There are many ways to get a great sweat, but plyometrics have an X factor that a lot of other workouts don’t: Making you super-sculpted and very agile.
Because plyometrics generally recruit the fast-twitch fibers in your muscles—the same ones you use for sprint speed—and train the nervous system to be more efficient at recruiting those fast-twitch fibers, the exercises are key for tapping greater force from your muscles. In fact, a new study in the Journal of Sports Science and Medicine found that female volleyball players who did twice-a-week plyometric workouts (25 to 40 minutes of plyo drills—for example, explosive moves like jumps) significantly improved their sprints, but those who did other conditioning did not. That means your plyo reps are doing double duty, making you firm up and faster too.
Here, the ideas you need to elevate your squats, lunges, and planks with these plyometric variations, below, from Jesse Jones, the program director for Basecamp Fitness in Santa Monica and other California locations. Swap them in as high-intensity intervals in your routine, or try the drills and videos on these pages to net all the plyo benefits.
Photo: Warwick Saint
- Crisscross Squat: Stand with feet hip-width apart and arms by sides. Jump, crossing right leg in front of left, landing in that position for a brief second, then jumping to uncross legs and landing in a squat. That’s 1 rep. Without pausing, switch sides; repeat. Continue quickly alternating sides for 1 minute.
- Up-Down: Start on floor in plank on palms. Jump feet toward hands. Immediately jump feet back to start position. That’s 1 rep. Continue quickly for 1 minute.
- Side Lunge to Tuck Jump: Stand with feet hip-width apart and arms by sides. Turn toward right and step right leg forward, pivoting on left foot, to come into a long lunge with right knee bent and left leg straight and bent left arm forward and bent right arm back. Push off right foot to return to start position and quickly jump as high as you can, tucking knees in to chest. Land softly. That’s 1 rep. Switch sides; repeat. Continue quickly alternating sides for 1 minute.
Knee-Friendly Plyometric Exercises
Yes, you read that right. “Plyometrics are one of the best ways to build the functional muscle strength around the joint, which helps support it,” says Dr. Metzl, who is also a Shape Brain Trust member. Caveat: Stick the landing. If your knees cave inward as you land a jump squat or a burpee, build your butt and quad strength. Dr. Metzl recommends doing single-leg squats with a chair behind you, taking a seat for a split second and then standing up.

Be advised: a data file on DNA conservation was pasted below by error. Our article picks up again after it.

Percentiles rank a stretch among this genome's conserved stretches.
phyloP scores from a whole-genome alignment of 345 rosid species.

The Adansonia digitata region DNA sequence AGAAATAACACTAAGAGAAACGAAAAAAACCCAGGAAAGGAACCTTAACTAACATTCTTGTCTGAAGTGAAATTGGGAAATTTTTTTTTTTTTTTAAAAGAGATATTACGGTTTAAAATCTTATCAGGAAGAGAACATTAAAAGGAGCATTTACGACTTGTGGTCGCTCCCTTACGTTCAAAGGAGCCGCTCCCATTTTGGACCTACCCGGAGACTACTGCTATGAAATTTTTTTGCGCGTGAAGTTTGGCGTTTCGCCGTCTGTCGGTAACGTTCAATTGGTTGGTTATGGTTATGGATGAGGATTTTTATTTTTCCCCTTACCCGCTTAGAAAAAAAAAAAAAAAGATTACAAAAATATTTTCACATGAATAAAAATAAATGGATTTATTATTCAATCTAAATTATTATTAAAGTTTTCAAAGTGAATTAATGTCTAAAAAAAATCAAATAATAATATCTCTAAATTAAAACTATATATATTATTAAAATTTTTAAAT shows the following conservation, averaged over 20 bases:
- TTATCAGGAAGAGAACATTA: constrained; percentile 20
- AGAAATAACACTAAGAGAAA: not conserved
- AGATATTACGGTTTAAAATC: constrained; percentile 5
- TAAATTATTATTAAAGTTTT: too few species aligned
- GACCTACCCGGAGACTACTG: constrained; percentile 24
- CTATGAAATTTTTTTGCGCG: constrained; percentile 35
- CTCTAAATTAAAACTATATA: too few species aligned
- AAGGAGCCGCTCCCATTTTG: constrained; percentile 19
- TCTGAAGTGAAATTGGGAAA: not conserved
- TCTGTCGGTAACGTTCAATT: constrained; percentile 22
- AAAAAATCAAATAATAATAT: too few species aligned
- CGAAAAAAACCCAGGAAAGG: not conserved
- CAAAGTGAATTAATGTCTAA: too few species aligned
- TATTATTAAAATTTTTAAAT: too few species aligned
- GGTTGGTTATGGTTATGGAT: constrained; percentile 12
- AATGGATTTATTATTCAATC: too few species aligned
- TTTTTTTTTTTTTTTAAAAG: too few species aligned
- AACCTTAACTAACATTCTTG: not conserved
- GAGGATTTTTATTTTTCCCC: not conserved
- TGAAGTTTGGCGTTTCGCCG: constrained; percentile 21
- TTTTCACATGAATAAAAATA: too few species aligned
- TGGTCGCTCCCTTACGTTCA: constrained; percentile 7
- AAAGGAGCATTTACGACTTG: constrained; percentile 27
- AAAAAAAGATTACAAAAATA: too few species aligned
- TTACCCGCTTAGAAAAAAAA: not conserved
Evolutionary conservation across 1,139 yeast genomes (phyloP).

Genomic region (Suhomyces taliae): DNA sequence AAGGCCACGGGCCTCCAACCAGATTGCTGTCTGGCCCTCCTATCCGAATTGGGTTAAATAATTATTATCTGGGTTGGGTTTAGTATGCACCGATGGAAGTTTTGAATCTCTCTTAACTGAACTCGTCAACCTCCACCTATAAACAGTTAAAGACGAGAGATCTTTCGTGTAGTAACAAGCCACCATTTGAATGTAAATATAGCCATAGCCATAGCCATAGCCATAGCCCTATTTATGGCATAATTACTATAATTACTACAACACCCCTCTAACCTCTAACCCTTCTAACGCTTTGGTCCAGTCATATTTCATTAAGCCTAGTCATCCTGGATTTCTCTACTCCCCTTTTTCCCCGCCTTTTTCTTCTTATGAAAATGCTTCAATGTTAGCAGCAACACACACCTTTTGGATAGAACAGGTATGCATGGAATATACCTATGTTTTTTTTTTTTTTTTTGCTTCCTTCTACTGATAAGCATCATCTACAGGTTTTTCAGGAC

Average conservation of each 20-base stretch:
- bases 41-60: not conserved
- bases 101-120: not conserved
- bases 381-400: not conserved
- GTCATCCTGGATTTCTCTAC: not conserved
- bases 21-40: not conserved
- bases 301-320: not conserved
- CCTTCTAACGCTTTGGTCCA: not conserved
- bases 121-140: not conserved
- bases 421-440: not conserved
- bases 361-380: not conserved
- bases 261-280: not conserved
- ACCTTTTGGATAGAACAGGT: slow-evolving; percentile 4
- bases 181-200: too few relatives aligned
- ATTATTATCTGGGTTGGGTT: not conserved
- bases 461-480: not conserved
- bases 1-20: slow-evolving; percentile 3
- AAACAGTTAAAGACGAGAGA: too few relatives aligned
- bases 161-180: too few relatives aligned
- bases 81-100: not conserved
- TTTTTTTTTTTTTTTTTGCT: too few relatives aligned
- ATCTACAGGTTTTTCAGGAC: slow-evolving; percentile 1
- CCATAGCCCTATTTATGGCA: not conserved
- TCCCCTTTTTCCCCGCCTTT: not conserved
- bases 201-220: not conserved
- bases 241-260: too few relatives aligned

Choose Your Shock Absorbers
Running is a plyo fest. “It’s like a series of plyometric lunges,” Dr. Metzl says. But the cushioning in your sneakers is up to you: An American Council on Exercise study says even übercushioned ones won’t affect your speed, form, or energy expenditure. Try: Sketchers GOrun Ride 7 ($95; sketchers.com), Brooks Glycerin 16 ($150; brooksrunning.com), or Hoka One One Clifton 4 ($140; hokaoneone.com).
The Best Plyometric Training Gear
There’s a world of plyometrics beyond burpees. Try these catch-air tools.
- Platform: Plyo boxes—from six inches and up—can boost your intensity. Try this quick drill from Becca Capell, the head trainer at iFit virtual training: Warm up with 1 minute of step-ups on a box. Then do 3 rounds of 10 box jumps, alternating with 10 side-to-side step-overs.
- Jump Rope: Jumping rope can burn a blazing 13 calories per minute. Try Capell’s rope mix: Do 3 rounds of 100 rope jumps and 10 modified (on knees) plyo push-ups; follow with 3 rounds of single-leg rope jumps, alternating 25 right and 25 left each round.
- Rebounder: Start with this fun circuit from Fayth Caruso, a master trainer for Bellicon rebounders. Do 60 seconds each of jump squats from floor to rebounder, plyo push-ups on frame, and sprinting in place. Then do 90 seconds of bouncing. Do circuit 4 times.
You’ll Need Joint Fuel
Now you know plyometric drills done right won’t cause joint pain. But eating your way to stronger knees can’t hurt either—especially if aches are keeping you grounded. Athletes with exercise-related joint pain who took 10 grams of collagen hydrolysate a day reported a reduction in symptoms over the course of a 24-week Penn State University study. You can get the collagen—which builds up cartilage tissue in the joints—from fish, egg whites, bone broth, gelatin, or a collagen powder, says Susan Blum, M.D., the founder of the Blum Center for Health in Rye Brook, New York. Also get antioxidants from brightly colored fruits and veggies to protect joints from any oxidative damage that they might incur, she says.